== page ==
What would George Washington think if he could see the latest travails in America's mortgage fiasco? Washington, as I recall from my grade-school history reading, was a trained property surveyor, which would have made him familiar with a process that is critical in determining ownership of a home.
If Washington were to visit the county office where property records are maintained, he might feel right at home. Often, documents have the same legal format as in the 18th century, and they are maintained in pretty much the same manner.
On the other hand, if Washington were to visit a 21st-century financial firm that deals in mortgage securities, he would be thoroughly bewildered. There he would find computers maintaining records in electronic format that are far more complex than anything that existed in his day. No longer is a mortgage loan owned by a local bank engaged in a long-term relationship with the borrower. Instead, the loan has been sold, packaged, subdivided and allocated according to complex formulas to a variety of owners around the world. In the process, the rights to receive the borrower's payments, along with the right to seize the property if the borrower defaults, have been transferred many times.
What has emerged in recent weeks as "the foreclosure scandal" represents the collision of this 21st-century computerized, global financial system with an 18th-century legal process for obtaining ownership rights to buildings and land. Indeed, the United States has one of the most backward land-title systems in the industrial world.
If we wanted, we could apply modern technology to the land-title process. We could base property boundaries on satellite photography rather than on surveyor's sketches. We could use precise coordinates for latitude and longitude instead of references to topographical features. We could maintain records in digital format, where they could be accessed on the Internet.
I am not saying that we can make property records easy and foolproof. I know someone who lives in a condominium where two owners share the same storage locker. That creates a property right that strikes me as rather unclear. What if a new owner of the second condo claims that the first condo owner is taking up too much space, or the wrong space, in the locker? No amount of computerization can remove all ambiguity.
Still, we could go a long way toward bringing title records into the 21st century. Doing so would provide a number of benefits. For instance, we could make property ownership sufficiently secure that we could do away with the wasteful, expensive service known as title insurance. Title insurance indemnifies the owner against past mistakes that might later be used to deny clear title to that owner. If we had a reliable titling system, owners and mortgage lenders would not need such insurance.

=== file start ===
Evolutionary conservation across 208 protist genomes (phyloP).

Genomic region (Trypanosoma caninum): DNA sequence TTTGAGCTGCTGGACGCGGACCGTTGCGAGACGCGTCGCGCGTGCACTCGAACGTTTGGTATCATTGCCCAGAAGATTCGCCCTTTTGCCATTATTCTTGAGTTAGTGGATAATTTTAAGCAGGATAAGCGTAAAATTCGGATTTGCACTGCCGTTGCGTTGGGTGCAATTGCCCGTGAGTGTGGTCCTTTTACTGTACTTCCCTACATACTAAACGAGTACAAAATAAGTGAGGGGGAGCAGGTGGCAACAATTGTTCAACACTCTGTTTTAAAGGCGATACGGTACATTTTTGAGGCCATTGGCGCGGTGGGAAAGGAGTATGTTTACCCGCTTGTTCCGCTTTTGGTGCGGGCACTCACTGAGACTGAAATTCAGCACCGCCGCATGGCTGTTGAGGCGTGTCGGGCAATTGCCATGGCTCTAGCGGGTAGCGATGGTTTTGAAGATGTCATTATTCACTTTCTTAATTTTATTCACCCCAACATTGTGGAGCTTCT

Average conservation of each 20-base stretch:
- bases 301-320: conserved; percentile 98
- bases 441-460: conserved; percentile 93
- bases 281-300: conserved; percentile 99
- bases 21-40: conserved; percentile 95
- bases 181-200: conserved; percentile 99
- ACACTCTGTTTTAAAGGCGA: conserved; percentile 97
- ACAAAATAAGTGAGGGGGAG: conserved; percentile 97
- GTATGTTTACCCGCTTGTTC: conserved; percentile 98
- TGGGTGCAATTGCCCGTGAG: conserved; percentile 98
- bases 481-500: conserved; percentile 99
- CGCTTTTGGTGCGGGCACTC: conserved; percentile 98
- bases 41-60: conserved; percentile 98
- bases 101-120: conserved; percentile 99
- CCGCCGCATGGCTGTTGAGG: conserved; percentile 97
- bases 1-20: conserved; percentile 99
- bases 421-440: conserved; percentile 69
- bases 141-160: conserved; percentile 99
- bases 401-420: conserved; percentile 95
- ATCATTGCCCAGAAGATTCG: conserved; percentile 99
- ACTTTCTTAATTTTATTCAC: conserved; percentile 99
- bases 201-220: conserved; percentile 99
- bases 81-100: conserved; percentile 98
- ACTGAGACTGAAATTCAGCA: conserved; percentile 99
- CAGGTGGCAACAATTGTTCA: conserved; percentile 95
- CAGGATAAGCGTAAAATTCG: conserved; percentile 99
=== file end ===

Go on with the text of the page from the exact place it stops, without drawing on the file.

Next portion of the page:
A modern titling system also would reduce the cost to mortgage lenders of complying with the process of recording a title. A mortgage is a legal document that is entered into the property records in order to prevent a borrower from improperly selling a property on which there is an unpaid mortgage loan. When foreclosing on a property, the lender must, like any other seller, establish clear rights to the property before selling it. It is in that step - where the lender must produce the proper paperwork to comply with legal standards using antiquated recording methods - that many banks apparently took shortcuts, forged signatures or used documents that were only re-creations of the originals.
I am not a lawyer, nor am I familiar with any of these cases. I am not qualified to judge the severity of the banks' errors and omissions. However, I know that the ultimate losers from this will be you and me. The higher the cost of foreclosure, the more banks have to charge to cover their costs of mortgage lending. In the end, mortgage interest rates for all borrowers will be higher because of the difficulty lenders face in complying with antiquated systems for title transfer.
With foreclosures held up by legal challenges, who will be the winners? The delinquent homeowners, who are not exactly heroic figures, may get to stay for free in their houses for a while, until the mess gets straightened out. But in the end, they have not made their payments, and they will have to forfeit their homes.
The real winners will be lawyers, whose eyes shine with the dollar signs of class-action lawsuits. In fact, as you read stories about the foreclosure scandal, you should realize that it is in the interest of lawyers to feed reporters the most lurid tales of improper behavior, the better to whip up public support for a settlement in the hundreds of millions of dollars, much of which will go to the litigators.
George Washington probably would be sick of the whole business.
Arnold Kling is an adjunct scholar with the Mercatus Center at George Mason University.
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